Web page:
Wednesday, 5 December 2018

Michele Obama talks about growing up, relationship with Barack in conversation with Chimamanda Adichie

Former U.S. First Lady Michelle Obama sat in conversation with Nigerian author Chimamanda Ngozi Adichie at The Royal Festival Hall, London on December 03.

The conversation covered Obama’s early life and career, her reinvention of the role of First Lady, and her ongoing activities since leaving the White House.




The former First Lady was in London to discuss her memoir, Becoming. Which has become the best-selling book released this year, selling over 2 million copies already.
 
Mrs Obama was introduced on the stage by Adichie to a soundtrack of Alicia Key’s "Girl on Fire". 
The wit, camaraderie and mutual appreciation that existed between Obama and Adichie made it difficult to believe that these two women had never met before the event.

Michele spoke warmly and candidly about her life growing up in a tiny apartment with her family on the south side of Chicago where she was encouraged by her parents to use her voice: "My parents believed my voice was relevant, that was the gift they gave me. You have to value a girl and let her speak".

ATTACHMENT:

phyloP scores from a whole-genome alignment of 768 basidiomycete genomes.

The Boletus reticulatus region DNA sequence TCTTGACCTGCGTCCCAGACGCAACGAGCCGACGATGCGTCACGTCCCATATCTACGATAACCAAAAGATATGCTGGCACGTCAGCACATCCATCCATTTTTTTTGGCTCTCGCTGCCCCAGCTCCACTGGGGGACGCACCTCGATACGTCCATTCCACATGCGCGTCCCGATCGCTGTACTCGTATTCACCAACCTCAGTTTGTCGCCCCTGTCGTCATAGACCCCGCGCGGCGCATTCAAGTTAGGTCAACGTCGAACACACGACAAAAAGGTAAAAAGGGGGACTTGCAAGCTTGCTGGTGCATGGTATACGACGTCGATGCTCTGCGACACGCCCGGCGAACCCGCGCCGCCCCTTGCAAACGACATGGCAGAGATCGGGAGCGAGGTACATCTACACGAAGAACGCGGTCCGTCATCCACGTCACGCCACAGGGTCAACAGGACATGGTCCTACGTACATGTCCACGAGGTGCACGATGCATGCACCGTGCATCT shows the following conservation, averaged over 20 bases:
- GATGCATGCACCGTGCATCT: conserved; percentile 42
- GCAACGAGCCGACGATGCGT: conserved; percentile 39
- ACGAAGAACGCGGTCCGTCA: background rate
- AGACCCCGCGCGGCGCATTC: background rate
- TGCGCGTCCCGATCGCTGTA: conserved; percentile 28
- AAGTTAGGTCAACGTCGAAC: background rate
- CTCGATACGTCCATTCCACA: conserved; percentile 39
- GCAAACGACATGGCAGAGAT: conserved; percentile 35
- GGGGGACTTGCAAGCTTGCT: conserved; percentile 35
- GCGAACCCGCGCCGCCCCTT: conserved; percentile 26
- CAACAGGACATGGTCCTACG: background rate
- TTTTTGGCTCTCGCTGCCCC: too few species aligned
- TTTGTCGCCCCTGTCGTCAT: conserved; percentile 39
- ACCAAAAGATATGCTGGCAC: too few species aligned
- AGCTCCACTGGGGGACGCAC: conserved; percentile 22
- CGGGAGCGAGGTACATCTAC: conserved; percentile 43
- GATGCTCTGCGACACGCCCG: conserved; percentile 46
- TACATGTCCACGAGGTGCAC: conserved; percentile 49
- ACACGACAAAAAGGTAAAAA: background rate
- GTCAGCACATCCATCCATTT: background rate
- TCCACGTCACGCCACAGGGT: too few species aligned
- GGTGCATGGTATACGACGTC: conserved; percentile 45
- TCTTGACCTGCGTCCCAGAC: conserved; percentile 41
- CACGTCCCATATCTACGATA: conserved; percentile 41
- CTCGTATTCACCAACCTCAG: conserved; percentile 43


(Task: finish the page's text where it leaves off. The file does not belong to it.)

She was also open about her relationship with Barack saying, "He doesn’t play games. That’s a very attractive quality". To which Adichie looked into the audience and said, "See, love doesn’t have to be painful!". 
In a video shown prior to his wife being introduced to the stage, the former president reflected on the early days of trying to woo his wife. "Michelle was a tough customer. I viewed it as a challenge; like Excalibur where only one person can remove the sword. That was me."

There was a tearful moment in the evening when Mrs Obama spoke about the untimely death of her father, "It’s an emptiness I still haven’t gotten over".

The mood was a different type of sober when she addressed the issues women of colour face in society and how she was demonised as an "angry black woman".

"It’s all in chapter 17 of the book. That was the hardest chapter for me to write. People will literally take our voices, they will take the things from us they like – they will take our hips - because all of a sudden it’s in – our style, our swagger, it becomes co-opted but then we are penalised, we are ‘angry’ we are too loud, we are too everything. And I experienced that, just by having an opinion, how dare I have a voice and use it’. It was a ‘don’t reach too high, don’t be too loud.’ You just have to slay the dragon in your own mind."

Credit: Vogue UK





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